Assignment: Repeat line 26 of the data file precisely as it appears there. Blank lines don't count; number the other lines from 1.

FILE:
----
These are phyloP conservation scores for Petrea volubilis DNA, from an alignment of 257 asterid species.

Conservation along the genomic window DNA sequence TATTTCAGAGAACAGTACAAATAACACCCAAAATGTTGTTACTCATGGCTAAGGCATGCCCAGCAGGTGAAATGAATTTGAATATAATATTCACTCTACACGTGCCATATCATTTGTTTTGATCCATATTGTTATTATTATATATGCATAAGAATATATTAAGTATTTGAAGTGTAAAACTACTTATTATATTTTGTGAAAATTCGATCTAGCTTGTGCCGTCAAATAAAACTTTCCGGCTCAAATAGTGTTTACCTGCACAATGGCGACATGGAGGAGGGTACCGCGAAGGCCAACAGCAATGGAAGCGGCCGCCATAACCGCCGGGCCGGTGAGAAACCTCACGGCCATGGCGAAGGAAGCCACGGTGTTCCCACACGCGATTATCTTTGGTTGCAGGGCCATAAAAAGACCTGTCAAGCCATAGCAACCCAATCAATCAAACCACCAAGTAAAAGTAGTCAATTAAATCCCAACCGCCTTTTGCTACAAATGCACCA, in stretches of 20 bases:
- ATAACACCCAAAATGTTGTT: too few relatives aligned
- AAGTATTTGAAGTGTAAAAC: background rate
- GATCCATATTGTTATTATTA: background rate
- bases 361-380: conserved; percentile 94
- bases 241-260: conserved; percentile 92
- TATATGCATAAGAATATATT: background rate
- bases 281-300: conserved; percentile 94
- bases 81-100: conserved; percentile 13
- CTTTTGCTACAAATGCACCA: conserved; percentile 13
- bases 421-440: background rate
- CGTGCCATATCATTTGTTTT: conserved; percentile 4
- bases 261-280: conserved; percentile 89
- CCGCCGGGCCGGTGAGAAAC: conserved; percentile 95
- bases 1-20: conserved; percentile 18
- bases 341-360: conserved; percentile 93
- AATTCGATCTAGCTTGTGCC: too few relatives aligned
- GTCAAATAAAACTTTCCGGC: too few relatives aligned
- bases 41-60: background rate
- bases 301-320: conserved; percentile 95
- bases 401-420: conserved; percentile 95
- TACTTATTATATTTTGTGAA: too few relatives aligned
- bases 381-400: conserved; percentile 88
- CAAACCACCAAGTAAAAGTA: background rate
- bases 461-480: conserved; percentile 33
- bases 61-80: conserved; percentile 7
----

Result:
- bases 461-480: conserved; percentile 33